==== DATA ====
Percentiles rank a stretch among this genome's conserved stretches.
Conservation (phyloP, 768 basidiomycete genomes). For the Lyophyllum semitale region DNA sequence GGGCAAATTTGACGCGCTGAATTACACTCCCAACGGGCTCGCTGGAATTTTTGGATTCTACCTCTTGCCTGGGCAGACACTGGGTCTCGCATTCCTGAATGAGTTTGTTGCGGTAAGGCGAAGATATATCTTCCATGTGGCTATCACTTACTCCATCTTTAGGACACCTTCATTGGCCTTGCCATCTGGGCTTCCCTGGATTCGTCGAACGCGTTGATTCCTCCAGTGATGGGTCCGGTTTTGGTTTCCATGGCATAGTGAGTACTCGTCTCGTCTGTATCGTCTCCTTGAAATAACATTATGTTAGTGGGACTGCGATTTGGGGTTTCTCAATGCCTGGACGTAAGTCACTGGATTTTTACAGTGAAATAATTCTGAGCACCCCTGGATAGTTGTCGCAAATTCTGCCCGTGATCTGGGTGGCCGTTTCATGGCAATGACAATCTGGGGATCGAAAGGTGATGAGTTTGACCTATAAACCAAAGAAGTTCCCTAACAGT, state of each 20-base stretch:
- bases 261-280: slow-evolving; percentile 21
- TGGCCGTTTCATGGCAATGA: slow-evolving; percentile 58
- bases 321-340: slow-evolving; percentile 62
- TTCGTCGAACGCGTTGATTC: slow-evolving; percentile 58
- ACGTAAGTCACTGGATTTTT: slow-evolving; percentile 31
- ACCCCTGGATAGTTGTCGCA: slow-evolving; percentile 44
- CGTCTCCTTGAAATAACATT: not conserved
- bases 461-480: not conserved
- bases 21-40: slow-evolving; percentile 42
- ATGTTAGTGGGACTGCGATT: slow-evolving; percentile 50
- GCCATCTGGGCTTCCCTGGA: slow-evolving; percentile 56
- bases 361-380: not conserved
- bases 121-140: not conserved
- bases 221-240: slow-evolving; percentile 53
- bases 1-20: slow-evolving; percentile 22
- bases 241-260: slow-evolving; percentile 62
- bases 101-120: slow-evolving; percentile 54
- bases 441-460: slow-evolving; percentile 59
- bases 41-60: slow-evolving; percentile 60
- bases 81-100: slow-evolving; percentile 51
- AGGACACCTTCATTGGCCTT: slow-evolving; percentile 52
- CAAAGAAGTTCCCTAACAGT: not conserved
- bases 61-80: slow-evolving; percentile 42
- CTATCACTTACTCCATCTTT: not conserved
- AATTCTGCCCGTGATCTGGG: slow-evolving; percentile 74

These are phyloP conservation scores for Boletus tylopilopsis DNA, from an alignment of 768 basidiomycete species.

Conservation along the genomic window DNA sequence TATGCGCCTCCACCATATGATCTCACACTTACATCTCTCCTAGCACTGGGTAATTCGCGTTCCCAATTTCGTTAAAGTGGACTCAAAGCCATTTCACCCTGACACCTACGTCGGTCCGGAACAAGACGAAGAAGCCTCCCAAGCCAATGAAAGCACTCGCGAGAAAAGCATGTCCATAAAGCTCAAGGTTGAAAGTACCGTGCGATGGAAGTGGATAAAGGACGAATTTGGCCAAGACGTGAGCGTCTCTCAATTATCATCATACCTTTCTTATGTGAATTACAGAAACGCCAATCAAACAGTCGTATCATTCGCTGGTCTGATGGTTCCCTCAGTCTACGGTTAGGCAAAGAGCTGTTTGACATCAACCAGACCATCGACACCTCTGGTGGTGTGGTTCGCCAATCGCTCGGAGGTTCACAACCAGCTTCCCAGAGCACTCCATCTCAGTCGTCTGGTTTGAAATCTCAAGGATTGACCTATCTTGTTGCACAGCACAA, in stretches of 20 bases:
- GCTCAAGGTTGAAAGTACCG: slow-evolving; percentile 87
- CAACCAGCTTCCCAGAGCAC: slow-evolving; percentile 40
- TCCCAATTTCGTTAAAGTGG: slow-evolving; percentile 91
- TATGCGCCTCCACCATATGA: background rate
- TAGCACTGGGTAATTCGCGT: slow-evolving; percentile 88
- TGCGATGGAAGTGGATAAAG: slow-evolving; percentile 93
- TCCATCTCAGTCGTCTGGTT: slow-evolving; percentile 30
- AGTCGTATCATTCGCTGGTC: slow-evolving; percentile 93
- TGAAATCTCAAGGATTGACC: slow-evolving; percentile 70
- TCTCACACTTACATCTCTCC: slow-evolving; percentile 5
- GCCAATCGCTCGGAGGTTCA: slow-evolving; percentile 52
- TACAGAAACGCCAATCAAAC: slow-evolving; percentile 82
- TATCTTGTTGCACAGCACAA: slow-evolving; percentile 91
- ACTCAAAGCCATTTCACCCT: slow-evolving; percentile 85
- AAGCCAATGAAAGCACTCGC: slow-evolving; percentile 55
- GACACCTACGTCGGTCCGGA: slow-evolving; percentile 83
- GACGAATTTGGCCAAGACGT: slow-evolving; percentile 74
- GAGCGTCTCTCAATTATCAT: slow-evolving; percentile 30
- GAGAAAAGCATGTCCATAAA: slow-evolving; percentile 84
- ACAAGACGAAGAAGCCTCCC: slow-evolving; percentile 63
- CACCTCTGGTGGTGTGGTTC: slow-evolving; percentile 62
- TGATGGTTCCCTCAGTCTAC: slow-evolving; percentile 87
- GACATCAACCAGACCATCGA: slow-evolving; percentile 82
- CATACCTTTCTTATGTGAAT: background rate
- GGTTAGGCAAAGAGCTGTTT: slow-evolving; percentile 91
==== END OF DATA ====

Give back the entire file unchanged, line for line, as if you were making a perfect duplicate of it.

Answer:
Percentiles rank a stretch among this genome's conserved stretches.
Conservation (phyloP, 768 basidiomycete genomes). For the Lyophyllum semitale region DNA sequence GGGCAAATTTGACGCGCTGAATTACACTCCCAACGGGCTCGCTGGAATTTTTGGATTCTACCTCTTGCCTGGGCAGACACTGGGTCTCGCATTCCTGAATGAGTTTGTTGCGGTAAGGCGAAGATATATCTTCCATGTGGCTATCACTTACTCCATCTTTAGGACACCTTCATTGGCCTTGCCATCTGGGCTTCCCTGGATTCGTCGAACGCGTTGATTCCTCCAGTGATGGGTCCGGTTTTGGTTTCCATGGCATAGTGAGTACTCGTCTCGTCTGTATCGTCTCCTTGAAATAACATTATGTTAGTGGGACTGCGATTTGGGGTTTCTCAATGCCTGGACGTAAGTCACTGGATTTTTACAGTGAAATAATTCTGAGCACCCCTGGATAGTTGTCGCAAATTCTGCCCGTGATCTGGGTGGCCGTTTCATGGCAATGACAATCTGGGGATCGAAAGGTGATGAGTTTGACCTATAAACCAAAGAAGTTCCCTAACAGT, state of each 20-base stretch:
- bases 261-280: slow-evolving; percentile 21
- TGGCCGTTTCATGGCAATGA: slow-evolving; percentile 58
- bases 321-340: slow-evolving; percentile 62
- TTCGTCGAACGCGTTGATTC: slow-evolving; percentile 58
- ACGTAAGTCACTGGATTTTT: slow-evolving; percentile 31
- ACCCCTGGATAGTTGTCGCA: slow-evolving; percentile 44
- CGTCTCCTTGAAATAACATT: not conserved
- bases 461-480: not conserved
- bases 21-40: slow-evolving; percentile 42
- ATGTTAGTGGGACTGCGATT: slow-evolving; percentile 50
- GCCATCTGGGCTTCCCTGGA: slow-evolving; percentile 56
- bases 361-380: not conserved
- bases 121-140: not conserved
- bases 221-240: slow-evolving; percentile 53
- bases 1-20: slow-evolving; percentile 22
- bases 241-260: slow-evolving; percentile 62
- bases 101-120: slow-evolving; percentile 54
- bases 441-460: slow-evolving; percentile 59
- bases 41-60: slow-evolving; percentile 60
- bases 81-100: slow-evolving; percentile 51
- AGGACACCTTCATTGGCCTT: slow-evolving; percentile 52
- CAAAGAAGTTCCCTAACAGT: not conserved
- bases 61-80: slow-evolving; percentile 42
- CTATCACTTACTCCATCTTT: not conserved
- AATTCTGCCCGTGATCTGGG: slow-evolving; percentile 74

These are phyloP conservation scores for Boletus tylopilopsis DNA, from an alignment of 768 basidiomycete species.

Conservation along the genomic window DNA sequence TATGCGCCTCCACCATATGATCTCACACTTACATCTCTCCTAGCACTGGGTAATTCGCGTTCCCAATTTCGTTAAAGTGGACTCAAAGCCATTTCACCCTGACACCTACGTCGGTCCGGAACAAGACGAAGAAGCCTCCCAAGCCAATGAAAGCACTCGCGAGAAAAGCATGTCCATAAAGCTCAAGGTTGAAAGTACCGTGCGATGGAAGTGGATAAAGGACGAATTTGGCCAAGACGTGAGCGTCTCTCAATTATCATCATACCTTTCTTATGTGAATTACAGAAACGCCAATCAAACAGTCGTATCATTCGCTGGTCTGATGGTTCCCTCAGTCTACGGTTAGGCAAAGAGCTGTTTGACATCAACCAGACCATCGACACCTCTGGTGGTGTGGTTCGCCAATCGCTCGGAGGTTCACAACCAGCTTCCCAGAGCACTCCATCTCAGTCGTCTGGTTTGAAATCTCAAGGATTGACCTATCTTGTTGCACAGCACAA, in stretches of 20 bases:
- GCTCAAGGTTGAAAGTACCG: slow-evolving; percentile 87
- CAACCAGCTTCCCAGAGCAC: slow-evolving; percentile 40
- TCCCAATTTCGTTAAAGTGG: slow-evolving; percentile 91
- TATGCGCCTCCACCATATGA: background rate
- TAGCACTGGGTAATTCGCGT: slow-evolving; percentile 88
- TGCGATGGAAGTGGATAAAG: slow-evolving; percentile 93
- TCCATCTCAGTCGTCTGGTT: slow-evolving; percentile 30
- AGTCGTATCATTCGCTGGTC: slow-evolving; percentile 93
- TGAAATCTCAAGGATTGACC: slow-evolving; percentile 70
- TCTCACACTTACATCTCTCC: slow-evolving; percentile 5
- GCCAATCGCTCGGAGGTTCA: slow-evolving; percentile 52
- TACAGAAACGCCAATCAAAC: slow-evolving; percentile 82
- TATCTTGTTGCACAGCACAA: slow-evolving; percentile 91
- ACTCAAAGCCATTTCACCCT: slow-evolving; percentile 85
- AAGCCAATGAAAGCACTCGC: slow-evolving; percentile 55
- GACACCTACGTCGGTCCGGA: slow-evolving; percentile 83
- GACGAATTTGGCCAAGACGT: slow-evolving; percentile 74
- GAGCGTCTCTCAATTATCAT: slow-evolving; percentile 30
- GAGAAAAGCATGTCCATAAA: slow-evolving; percentile 84
- ACAAGACGAAGAAGCCTCCC: slow-evolving; percentile 63
- CACCTCTGGTGGTGTGGTTC: slow-evolving; percentile 62
- TGATGGTTCCCTCAGTCTAC: slow-evolving; percentile 87
- GACATCAACCAGACCATCGA: slow-evolving; percentile 82
- CATACCTTTCTTATGTGAAT: background rate
- GGTTAGGCAAAGAGCTGTTT: slow-evolving; percentile 91